Contrary to hope, reason, and possibly law, Guatemala’s Constitutional Court has just reversed the country’s Supreme Court decision to reinstate Tahoe Resources’ (TAHO, THO.TO) mining license.

The back-story here is that Tahoe’s Escobal mine, one of the largest and highest-grade silver mines in the world, was shut down in 2017 when a group of locals claimed they hadn’t been properly consulted. Note that the claim isn’t that Tahoe didn’t consult them, but that the government ministry in charge didn’t do it right. The ministry did consult with those it thought most affected, but this group feels it should have been included.

The court has sided with the locals who felt left out, ordering the ministry to consult with them now. It’s hard to say how long that will take. But it’s easy to see that the locals will have their hands out. They’re in a position to extort at will, backed by the government.

This is clearly very bad news for Tahoe shareholders—but it’s almost as bad for all Guatemala plays.

That the government won’t protect gringo companies and their investors is as obvious as it is unfortunate. But also consider that there are more than 1,000 jobs at stake, and a huge chunk of a poor country’s tax revenue. That the government is willing to let that go indefinitely tells us they have no choice.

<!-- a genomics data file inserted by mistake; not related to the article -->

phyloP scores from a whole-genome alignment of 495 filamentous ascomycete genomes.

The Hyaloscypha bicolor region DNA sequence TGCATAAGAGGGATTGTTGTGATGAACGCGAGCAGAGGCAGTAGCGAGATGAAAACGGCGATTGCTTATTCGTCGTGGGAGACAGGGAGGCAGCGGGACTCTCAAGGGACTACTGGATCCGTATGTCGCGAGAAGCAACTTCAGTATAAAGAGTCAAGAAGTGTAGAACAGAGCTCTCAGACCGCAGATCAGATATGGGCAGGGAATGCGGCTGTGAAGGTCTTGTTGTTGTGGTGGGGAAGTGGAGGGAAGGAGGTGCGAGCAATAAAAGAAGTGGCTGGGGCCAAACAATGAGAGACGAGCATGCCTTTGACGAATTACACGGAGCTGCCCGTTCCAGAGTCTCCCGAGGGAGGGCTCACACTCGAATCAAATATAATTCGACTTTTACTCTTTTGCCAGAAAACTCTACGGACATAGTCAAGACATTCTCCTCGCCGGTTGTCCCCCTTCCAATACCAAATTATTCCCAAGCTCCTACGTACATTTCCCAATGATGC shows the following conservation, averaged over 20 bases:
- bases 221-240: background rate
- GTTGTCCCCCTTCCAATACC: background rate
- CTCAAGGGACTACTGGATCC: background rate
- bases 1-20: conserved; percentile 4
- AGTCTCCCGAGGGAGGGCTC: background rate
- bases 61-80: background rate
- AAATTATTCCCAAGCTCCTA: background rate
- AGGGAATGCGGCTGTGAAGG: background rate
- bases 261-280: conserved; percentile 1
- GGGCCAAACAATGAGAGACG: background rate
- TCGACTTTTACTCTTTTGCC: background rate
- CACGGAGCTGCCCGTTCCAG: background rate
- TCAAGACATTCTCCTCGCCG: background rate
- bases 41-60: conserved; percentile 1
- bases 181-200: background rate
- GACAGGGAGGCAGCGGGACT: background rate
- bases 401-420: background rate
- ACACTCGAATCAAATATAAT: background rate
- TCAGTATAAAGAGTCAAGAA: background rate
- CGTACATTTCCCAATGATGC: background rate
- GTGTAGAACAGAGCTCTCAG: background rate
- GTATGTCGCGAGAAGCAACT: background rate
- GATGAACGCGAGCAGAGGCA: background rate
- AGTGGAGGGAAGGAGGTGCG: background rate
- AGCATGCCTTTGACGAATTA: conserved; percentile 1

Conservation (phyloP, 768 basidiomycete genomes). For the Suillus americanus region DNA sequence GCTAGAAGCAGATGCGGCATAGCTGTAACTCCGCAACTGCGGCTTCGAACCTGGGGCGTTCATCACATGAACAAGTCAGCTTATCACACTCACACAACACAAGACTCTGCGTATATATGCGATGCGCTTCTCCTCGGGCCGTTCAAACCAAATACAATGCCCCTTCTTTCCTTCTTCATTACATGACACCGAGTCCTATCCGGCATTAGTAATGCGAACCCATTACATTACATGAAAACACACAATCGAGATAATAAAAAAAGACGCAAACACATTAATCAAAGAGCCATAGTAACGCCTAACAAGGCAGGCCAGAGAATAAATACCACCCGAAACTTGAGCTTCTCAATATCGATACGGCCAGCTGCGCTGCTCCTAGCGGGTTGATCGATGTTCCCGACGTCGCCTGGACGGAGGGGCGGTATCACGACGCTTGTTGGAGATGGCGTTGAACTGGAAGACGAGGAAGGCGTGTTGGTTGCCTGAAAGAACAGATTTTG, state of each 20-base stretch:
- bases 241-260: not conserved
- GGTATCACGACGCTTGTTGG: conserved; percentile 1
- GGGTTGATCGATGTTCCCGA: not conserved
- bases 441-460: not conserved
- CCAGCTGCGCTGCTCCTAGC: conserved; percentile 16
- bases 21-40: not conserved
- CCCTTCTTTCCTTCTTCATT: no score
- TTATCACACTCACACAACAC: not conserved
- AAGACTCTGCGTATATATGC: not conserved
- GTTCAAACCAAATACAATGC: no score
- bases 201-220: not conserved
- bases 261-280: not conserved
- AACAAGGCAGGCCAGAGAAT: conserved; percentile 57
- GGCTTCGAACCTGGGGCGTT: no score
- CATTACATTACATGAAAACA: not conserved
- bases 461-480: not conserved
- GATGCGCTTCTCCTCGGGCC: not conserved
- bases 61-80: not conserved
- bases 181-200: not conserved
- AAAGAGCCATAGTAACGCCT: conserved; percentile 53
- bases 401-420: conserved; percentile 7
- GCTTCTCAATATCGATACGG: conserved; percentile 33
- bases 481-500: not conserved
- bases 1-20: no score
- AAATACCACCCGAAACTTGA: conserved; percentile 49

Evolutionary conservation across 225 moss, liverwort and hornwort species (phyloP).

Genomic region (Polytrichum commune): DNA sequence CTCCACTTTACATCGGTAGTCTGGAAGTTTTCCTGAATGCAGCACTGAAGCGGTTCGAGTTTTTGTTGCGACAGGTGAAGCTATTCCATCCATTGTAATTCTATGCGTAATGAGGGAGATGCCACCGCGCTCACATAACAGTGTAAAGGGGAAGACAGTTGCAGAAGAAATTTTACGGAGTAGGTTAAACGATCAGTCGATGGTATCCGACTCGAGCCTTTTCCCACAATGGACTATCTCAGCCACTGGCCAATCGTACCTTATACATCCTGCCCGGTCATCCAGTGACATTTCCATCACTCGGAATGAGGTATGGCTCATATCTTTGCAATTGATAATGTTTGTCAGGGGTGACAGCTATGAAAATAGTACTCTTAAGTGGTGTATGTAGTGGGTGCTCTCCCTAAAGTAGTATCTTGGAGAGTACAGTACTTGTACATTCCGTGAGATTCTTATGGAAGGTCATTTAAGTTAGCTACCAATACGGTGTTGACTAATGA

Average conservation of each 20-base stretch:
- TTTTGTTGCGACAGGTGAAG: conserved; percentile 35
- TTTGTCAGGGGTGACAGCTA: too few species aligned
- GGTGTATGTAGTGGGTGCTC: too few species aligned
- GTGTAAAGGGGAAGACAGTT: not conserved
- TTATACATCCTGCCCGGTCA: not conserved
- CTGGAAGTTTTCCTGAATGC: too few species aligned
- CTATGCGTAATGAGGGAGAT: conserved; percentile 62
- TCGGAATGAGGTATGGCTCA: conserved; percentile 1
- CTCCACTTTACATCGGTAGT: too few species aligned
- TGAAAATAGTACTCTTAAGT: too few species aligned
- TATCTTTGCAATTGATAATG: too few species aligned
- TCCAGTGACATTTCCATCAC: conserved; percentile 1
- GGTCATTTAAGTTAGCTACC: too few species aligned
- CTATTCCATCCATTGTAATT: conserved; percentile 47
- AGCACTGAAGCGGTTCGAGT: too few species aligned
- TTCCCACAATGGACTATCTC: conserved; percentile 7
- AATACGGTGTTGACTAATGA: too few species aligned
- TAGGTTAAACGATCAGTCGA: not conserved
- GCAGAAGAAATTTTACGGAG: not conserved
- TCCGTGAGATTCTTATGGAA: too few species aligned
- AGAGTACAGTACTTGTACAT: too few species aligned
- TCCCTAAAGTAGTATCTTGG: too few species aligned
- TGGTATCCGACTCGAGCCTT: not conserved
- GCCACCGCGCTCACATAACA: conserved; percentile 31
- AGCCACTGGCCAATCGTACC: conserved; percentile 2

The decision isn’t based on maximizing economic benefits for all. I’m skeptical that it’s even based on the law. The decision seems based on the political realities on the ground. This indicates a widespread attitude, not just the greed of the locals making demands.

And that—an attitude so pervasive it can force the government to give up one of its single biggest sources of revenue—has direct implications for all investment in Guatemala.

In my prior work, I had recommended Tahoe when it diversified its political risk out of Guatemala. It wasn’t enough. I closed the position when the trailing stop loss I had on it was triggered. I’m very glad now that I followed through on that discipline.

I hate to say it, but if I owned any shares in any other Guatemala plays today, I would exit now.

This setback has country-wide significance. Until Guatemala matures to a level that values investments that deliver long-term value over momentary political expedience, it’s not a country I want to speculate in.

Caveat emptor.

Tuesday, September 4, 12:37pm, EDT, 2018